People walking along the University of Windsor campus might notice new posters asking the public to ditch the offensive costumes this Halloween.
Here's what three people, who modeled their traditional dress for the posters, have to say.
Destiney Soney has watched people walk around on Halloween dressed as a stereotype of her Indigenous heritage.
"It's really disheartening to see it," said Soney. "Often times it's Native American and it's just a stereotype of over 150 different tribes across North America that they compiled into one and decided that this is what we look like and this is how we behave and how we dress."
Soney said Halloween is not the time to play dress-up with someone else's history.
"We're not a costume, we're a people, we're a race," said Soney. "We're more than just a joke you can play once a year."
Purvak Darji said he doesn't care what people think about the way he dresses - he just wants to be comfortable in the clothes his family has worn for generations.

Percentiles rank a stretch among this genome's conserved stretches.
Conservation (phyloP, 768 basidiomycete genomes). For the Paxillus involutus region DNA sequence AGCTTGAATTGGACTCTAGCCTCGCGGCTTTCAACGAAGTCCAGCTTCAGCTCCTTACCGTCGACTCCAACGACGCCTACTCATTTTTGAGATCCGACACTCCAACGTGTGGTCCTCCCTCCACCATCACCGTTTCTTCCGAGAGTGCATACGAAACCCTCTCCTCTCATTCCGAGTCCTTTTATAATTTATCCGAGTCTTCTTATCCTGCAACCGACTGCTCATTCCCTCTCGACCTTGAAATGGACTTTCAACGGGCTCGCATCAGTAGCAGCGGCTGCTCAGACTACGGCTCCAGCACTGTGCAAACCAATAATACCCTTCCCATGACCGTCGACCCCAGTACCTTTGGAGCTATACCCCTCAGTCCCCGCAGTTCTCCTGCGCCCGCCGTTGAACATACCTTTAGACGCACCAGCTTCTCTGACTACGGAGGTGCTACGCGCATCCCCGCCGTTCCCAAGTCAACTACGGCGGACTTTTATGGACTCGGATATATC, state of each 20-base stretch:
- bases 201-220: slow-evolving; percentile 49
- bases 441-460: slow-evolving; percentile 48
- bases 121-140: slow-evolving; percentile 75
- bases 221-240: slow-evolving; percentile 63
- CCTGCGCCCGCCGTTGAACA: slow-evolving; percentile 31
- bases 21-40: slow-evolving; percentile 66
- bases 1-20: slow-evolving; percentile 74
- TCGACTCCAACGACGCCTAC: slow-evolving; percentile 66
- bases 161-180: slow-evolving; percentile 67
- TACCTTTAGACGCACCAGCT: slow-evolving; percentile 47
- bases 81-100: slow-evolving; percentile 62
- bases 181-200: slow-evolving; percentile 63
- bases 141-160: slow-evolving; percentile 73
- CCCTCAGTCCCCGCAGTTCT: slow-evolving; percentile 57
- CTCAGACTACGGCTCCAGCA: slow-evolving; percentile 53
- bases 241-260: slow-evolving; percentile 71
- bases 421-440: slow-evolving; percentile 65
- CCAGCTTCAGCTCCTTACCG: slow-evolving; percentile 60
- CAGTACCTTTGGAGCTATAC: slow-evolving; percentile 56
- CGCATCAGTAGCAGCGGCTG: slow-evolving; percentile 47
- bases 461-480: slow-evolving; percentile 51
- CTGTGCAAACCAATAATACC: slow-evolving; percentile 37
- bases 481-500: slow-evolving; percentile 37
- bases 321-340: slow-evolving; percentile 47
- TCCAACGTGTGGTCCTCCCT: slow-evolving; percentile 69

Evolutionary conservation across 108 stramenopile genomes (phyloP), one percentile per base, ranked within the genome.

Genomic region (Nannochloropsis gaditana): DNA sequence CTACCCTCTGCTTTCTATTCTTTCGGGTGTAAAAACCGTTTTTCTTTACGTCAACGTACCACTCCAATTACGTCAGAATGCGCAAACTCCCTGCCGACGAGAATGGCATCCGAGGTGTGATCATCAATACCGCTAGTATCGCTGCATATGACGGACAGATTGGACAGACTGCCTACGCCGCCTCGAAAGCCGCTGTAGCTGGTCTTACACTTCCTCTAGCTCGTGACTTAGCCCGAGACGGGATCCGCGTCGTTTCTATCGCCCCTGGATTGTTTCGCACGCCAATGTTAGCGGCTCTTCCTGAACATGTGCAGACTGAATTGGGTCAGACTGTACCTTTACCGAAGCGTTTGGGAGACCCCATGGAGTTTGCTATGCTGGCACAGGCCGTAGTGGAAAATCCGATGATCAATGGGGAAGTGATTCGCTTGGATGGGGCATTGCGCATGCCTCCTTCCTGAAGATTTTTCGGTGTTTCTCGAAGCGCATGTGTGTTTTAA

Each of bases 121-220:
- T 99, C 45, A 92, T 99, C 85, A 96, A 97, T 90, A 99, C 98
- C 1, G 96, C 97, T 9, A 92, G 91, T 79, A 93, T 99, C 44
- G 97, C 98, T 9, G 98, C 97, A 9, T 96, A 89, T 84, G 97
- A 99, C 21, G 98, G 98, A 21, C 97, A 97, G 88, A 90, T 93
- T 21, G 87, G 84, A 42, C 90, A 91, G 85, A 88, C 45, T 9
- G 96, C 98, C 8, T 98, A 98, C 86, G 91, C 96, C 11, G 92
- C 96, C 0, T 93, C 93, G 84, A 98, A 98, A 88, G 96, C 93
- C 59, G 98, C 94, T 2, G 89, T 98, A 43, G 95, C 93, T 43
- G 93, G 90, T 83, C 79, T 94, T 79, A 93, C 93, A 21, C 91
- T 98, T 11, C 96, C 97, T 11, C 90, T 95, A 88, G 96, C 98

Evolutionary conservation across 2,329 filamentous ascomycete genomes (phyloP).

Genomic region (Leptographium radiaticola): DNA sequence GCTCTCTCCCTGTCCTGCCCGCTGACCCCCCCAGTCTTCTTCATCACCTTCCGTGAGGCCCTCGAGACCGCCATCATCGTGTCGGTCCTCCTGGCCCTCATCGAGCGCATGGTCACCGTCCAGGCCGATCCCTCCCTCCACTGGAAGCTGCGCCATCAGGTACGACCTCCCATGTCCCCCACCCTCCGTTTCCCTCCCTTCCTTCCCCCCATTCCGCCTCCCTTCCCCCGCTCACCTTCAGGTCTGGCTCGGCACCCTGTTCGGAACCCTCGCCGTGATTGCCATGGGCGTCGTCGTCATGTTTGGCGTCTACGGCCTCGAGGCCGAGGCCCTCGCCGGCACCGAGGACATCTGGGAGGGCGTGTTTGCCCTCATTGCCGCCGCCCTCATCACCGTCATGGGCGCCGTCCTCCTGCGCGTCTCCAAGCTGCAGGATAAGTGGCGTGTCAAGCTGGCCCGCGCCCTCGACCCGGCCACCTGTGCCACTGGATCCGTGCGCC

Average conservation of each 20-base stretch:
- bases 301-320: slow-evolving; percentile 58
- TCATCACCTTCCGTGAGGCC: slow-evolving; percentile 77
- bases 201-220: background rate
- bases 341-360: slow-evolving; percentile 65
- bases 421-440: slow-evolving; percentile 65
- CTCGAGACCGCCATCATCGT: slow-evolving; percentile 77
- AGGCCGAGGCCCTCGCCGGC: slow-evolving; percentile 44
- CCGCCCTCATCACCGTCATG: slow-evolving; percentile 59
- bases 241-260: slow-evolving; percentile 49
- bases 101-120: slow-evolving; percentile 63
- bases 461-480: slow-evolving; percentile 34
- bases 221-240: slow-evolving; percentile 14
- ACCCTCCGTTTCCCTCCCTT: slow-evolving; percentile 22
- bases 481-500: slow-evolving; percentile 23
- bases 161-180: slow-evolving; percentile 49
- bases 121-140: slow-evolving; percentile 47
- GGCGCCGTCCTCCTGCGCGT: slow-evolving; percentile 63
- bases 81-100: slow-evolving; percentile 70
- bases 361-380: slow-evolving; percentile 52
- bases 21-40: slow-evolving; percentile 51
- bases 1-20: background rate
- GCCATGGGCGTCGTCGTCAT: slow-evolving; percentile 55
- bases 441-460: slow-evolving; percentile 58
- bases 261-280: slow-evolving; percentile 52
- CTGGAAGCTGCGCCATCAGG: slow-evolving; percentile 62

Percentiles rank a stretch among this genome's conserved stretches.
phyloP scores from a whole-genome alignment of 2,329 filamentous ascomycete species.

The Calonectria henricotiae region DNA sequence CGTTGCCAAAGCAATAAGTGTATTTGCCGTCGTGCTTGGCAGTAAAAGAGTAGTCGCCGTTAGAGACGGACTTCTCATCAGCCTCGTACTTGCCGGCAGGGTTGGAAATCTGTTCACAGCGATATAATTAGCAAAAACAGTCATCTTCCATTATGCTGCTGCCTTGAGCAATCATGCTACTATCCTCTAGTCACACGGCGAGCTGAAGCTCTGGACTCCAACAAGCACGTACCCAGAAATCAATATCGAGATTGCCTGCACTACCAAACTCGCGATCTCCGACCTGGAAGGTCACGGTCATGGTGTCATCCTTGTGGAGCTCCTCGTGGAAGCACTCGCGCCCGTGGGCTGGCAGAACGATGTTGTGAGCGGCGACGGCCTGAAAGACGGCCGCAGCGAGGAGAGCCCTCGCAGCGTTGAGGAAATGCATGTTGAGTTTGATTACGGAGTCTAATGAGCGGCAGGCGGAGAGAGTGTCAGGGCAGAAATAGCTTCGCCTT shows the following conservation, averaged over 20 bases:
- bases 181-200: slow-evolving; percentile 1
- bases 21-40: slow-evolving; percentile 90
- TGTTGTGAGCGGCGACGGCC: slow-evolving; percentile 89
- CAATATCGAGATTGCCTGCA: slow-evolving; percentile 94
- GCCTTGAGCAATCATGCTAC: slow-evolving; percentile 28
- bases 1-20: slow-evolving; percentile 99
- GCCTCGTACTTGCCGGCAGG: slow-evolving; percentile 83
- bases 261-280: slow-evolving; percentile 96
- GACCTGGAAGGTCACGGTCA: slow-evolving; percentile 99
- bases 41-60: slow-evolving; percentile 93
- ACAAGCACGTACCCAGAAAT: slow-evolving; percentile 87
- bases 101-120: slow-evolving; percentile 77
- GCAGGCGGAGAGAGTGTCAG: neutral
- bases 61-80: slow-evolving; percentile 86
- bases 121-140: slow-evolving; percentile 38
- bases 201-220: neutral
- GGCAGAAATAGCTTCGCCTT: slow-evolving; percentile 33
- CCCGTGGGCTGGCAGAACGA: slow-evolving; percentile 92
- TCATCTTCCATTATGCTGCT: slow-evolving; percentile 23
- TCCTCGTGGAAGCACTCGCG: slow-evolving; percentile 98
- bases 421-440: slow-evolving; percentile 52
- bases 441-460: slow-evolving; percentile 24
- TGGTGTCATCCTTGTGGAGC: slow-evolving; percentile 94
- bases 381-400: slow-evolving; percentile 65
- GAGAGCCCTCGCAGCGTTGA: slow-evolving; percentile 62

"I really don't care about them," said Darji. "Because I really like to wear this."
He said that if he went out and bumped into someone wearing the same traditional dress on Halloween, he would ask 'are you from my culture?'
"If not, I'll just let him know about our culture and what this thing belongs to," said Darji.
'This is not like Shrek dress'
Aicha Hassani said she's had to battle cultural appropriation on campus because people use her Moroccan culture for themed parties that don't celebrate the heritage.
"There was nothing that was going to be related to the culture," said Hassani, adding that she would have loved to celebrate a night that honoured the food and traditions of her cultural background.
Hassani said she wants people to understand that the traditional dress she's wearing isn't appropriate for someone to wear as a Halloween costume.
"The dress, when you wear it - you're putting it next to a Shrek dress," said Hassani. "This is not like a Shrek dress."